Microwave Gourmet: The Only Microwave Cookbook You Will Ever Need
by Barbara Kafka
/ Paperback: 576 pages / William Morrow & Co;   (January 1998) The first microwave cookbook ever introduced by a major food writer--a breakthrough cookbook that challenges all the preconceptions about what one can and cannot do with a microwave. Includes hundreds of entries explaining how different foods react in a microwave.
Easy Livin' Low-Calorie Microwave Cooking
by Karen Kangas Dwyer / Paperback - 355 pages 1st Ed. edition (April 1990) / St. Martin's Press
Dwyer has created more than 200 recipes for fish, chicken, lean meats, vegetables, breads and muffins, even low-calorie desserts designed to make the microwave a dieter's best friend.
A Social History of American Technology
by Ruth Schwartz Cowan / Paperback: 352 pages / Oxford University Press; (December 1996)

This book surveys the history of American technology from the early 17th century to the present,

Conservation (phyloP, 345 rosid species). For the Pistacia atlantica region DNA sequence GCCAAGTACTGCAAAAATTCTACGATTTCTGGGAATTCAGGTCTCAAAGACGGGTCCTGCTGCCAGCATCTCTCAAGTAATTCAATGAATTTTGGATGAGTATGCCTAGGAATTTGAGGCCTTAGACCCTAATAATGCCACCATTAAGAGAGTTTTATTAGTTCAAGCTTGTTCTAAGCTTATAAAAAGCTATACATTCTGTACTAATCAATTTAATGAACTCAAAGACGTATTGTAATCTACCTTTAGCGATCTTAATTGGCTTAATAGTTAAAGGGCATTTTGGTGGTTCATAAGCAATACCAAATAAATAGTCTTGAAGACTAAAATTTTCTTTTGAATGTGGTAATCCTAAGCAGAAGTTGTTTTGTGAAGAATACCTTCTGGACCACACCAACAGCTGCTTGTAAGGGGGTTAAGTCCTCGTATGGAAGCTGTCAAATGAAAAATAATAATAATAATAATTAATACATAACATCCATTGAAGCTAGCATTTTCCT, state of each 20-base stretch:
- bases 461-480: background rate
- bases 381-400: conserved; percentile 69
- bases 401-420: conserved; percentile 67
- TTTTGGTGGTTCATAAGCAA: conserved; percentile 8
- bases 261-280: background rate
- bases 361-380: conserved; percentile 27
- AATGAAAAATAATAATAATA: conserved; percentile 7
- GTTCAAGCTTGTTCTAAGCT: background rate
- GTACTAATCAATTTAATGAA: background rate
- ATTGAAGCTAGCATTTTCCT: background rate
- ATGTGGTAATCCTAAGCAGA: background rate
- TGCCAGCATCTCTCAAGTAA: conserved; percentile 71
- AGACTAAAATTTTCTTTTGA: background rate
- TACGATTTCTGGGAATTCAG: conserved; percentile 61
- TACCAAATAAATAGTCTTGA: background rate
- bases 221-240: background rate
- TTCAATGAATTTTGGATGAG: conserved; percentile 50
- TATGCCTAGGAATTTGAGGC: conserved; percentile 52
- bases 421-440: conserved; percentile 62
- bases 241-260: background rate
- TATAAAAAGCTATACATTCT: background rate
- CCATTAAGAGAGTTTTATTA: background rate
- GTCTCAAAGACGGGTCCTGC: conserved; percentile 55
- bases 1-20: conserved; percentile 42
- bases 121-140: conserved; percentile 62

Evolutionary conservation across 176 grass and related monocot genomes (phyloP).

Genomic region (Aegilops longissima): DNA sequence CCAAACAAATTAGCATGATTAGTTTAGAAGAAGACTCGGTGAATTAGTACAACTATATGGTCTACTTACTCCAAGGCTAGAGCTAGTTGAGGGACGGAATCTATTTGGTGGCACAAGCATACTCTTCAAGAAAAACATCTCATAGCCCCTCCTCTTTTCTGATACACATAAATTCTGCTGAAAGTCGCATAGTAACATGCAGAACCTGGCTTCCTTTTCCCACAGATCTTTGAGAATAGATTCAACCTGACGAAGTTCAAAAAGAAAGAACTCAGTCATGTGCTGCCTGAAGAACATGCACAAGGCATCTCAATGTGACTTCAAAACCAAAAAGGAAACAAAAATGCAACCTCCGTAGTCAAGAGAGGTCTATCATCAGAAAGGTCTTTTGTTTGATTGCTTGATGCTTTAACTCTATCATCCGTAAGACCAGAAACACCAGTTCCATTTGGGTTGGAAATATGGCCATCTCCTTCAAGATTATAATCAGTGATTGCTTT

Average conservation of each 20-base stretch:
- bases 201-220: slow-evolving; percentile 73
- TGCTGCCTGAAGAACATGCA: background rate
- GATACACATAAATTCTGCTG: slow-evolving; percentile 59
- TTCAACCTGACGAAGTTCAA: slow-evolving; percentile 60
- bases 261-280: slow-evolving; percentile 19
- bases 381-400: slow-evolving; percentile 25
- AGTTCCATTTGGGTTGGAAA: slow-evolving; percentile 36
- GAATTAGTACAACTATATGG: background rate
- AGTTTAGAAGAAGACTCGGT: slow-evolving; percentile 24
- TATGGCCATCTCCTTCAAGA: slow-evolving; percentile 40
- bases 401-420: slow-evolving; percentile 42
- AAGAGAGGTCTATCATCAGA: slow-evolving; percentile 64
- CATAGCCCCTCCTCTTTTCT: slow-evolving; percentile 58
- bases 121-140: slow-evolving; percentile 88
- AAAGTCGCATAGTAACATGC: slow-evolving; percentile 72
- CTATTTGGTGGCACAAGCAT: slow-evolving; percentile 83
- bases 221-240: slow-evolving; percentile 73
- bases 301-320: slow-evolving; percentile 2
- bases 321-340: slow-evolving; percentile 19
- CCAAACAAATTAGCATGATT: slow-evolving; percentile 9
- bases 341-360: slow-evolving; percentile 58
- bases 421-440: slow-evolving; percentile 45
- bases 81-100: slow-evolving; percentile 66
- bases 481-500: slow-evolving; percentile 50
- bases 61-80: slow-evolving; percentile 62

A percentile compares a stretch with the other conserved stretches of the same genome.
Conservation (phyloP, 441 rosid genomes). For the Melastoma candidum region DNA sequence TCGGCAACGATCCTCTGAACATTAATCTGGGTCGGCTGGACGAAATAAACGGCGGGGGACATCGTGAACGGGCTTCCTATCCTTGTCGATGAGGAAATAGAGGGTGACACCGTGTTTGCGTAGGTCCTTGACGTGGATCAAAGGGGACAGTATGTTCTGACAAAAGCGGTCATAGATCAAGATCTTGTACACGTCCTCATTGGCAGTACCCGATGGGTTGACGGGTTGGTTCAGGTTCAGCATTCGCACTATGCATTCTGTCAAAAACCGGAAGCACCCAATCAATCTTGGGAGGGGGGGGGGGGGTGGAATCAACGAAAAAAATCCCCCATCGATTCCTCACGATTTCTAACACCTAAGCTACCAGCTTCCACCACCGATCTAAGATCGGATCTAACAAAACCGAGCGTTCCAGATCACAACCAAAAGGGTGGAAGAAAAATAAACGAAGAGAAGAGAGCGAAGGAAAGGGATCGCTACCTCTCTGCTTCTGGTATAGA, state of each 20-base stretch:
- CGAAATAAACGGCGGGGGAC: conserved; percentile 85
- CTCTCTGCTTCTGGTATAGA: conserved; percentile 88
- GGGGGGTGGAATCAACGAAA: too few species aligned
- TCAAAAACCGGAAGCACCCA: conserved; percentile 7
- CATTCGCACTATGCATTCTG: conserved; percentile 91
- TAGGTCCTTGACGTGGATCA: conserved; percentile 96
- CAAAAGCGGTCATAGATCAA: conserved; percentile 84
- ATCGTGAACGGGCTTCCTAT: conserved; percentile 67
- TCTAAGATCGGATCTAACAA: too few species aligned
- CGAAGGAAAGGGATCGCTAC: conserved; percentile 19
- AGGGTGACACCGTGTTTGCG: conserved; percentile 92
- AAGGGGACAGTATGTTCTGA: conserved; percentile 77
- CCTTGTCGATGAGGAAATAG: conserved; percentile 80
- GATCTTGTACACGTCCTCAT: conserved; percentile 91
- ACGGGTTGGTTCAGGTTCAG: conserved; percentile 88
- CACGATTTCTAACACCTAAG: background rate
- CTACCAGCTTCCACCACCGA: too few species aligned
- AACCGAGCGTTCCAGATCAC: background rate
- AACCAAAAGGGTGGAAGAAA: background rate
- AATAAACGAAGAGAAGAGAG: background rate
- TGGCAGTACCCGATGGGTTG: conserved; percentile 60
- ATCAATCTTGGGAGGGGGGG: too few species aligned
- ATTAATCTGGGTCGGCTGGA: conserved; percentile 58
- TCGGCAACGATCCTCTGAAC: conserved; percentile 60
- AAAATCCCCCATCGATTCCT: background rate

focusing on the key individuals, ideas, and systems that have shaped the important technological
developments throughout American history.

DVD / 1 Volume Set / 50 Minutes / History Channel / Less than $25.00
See how the computing capacity of World-War II era room-sized computers is now surpassed by hand-held devices; visit Zenith to see a side-by-side comparison of regular television and HDTV; discover how a Cold War era NASA program is transforming personal photography, and get the inside story about MP3s.

Household Wonders  
DVD / 1 Volume Set / 50 Minutes / History Channel / Less than $25.00
HOUSEHOLD WONDERS tells the story of seven taken-for-granted inventions that make modern life comfy, fast and clean: the stove, sewing machine, refrigerator, air conditioner, washing machine, vacuum cleaner, toaster and mixer.

A Brief History of the Microwave Oven
Like many of today's great inventions, the microwave oven was a by-product of another technology.
The Amana Story
In 1967, the company revolutionized the way America cooks with the introduction of the Amana Radarange® the first countertop microwave oven for the home.
Raytheon: A History of Global Technology Leadership